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According to the php manual you can retrieve errors in any prepared statement method by interrogating $stmt->error and $stmt->errno however the bind_param method never seems to set these on an error, can anyone else confirm this? or tell me what I am missing please?

For example:

echo "Start\n";
$db = new mysqli('localhost','test','xxxxxx','test');

$val = 1;

$st = $db->prepare('insert into tblTest set field1=?');
if($st == false)
{
    printf("prepare: %s %d\n",$db->error,$st->errno);
}

$rs = $st->bind_param('is', $val);
if($rs == false)
{
    printf("bind_param: %s %d\n",$st->error,$st->errno);
}

$rs = $st->execute();
if($rs == false)
{
    printf("execute: %s %d\n",$st->error,$st->errno);
}

$rs = $st->close();
if($rs == false)
{
    printf("close: %s %d\n",$st->error,$st->errno);
}
echo "Finish\n";

Running the above from the command line displays:

Start
PHP Warning:  mysqli_stmt::bind_param(): Number of elements in type definition string doesn't match number of bind variables in test.php on line 14
bind_param: 0
execute: No data supplied for parameters in prepared statement 2031
Finish

So php is seeing this as a Warning, bind_param is returning false, but error & errno are not set. execute is also failing and has correctly set error & errno

Is this a bug?

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Is it documented as doing anything else than returning false when it fails? –  Mat Jul 7 '12 at 11:43
    
The PHP manual for mysql_error states that $stmt->error returns an "error message for the most recently invoked statement function that can succeed or fail". I would argue that a call to bind_param is the most recently invoked statement function that failed. –  Chris Jul 7 '12 at 12:59
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1 Answer 1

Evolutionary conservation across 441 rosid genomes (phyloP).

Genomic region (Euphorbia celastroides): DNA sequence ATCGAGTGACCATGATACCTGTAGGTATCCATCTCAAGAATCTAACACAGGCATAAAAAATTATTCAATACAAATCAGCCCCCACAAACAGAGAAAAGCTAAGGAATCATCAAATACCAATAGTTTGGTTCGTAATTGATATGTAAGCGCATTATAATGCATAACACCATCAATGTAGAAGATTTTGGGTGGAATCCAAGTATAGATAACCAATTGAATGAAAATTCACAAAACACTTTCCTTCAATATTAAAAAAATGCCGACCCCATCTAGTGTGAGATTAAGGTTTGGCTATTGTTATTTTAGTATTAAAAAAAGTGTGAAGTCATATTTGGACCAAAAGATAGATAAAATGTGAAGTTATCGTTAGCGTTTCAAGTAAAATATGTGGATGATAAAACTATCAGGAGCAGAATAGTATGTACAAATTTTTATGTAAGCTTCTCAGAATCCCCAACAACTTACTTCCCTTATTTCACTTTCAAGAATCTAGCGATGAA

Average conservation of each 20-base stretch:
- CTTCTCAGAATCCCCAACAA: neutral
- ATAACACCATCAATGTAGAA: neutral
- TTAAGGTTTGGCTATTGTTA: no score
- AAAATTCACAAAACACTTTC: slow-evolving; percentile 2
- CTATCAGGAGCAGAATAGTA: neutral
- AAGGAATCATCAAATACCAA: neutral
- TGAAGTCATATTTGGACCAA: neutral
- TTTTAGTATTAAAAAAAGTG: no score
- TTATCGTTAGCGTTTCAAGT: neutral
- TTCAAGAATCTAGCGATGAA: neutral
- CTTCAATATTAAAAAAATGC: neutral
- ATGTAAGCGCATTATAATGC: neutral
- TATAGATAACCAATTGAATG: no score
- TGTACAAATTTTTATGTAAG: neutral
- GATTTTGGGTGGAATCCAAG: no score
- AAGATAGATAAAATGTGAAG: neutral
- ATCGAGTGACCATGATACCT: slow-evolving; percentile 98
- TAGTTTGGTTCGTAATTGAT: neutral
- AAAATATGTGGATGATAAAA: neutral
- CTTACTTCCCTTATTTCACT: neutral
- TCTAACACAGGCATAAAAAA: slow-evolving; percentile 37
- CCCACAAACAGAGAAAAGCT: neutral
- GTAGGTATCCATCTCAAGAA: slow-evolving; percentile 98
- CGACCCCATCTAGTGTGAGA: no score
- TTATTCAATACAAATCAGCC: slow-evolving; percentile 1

up vote 4 down vote accepted

MySQLi::error and MySQLi::errno are containers for error codes and messages returned by the RDBMS to PHP, not for errors encountered in the PHP code when setting up the statement. An incorrect call to bind_param() (with insufficient parameters) does apparently not communicate with the RDBMS, and thus won't receive its error from the RDBMS.

According to the docs, bind_param() returns a boolean FALSE on failure. So you will need to verify that it was called successfully.

$rs = $st->bind_param('is', $val);
if ($rs) {
  $st->execute();
}
share|improve this answer
    
Thanks for the reply, I do indeed use the return value from bind_param in my code, the class I am building then throws an Exception to indicate something failed, but it would be useful to have a meaningful error returned in the exception, rather than just "bind_param failed" or whatever. The PHP manual is misleading as it states that $stmt->error returns an "error message for the most recently invoked statement function that can succeed or fail". –  Chris Jul 7 '12 at 12:55
1  
@user1508636 Yes I would agree that is a little misleading in the docs, but unfortunately you would need some custom PHP error handler to spin these PHP call errors together with the MySQLi errors. –  Michael Berkowski Jul 8 '12 at 19:31
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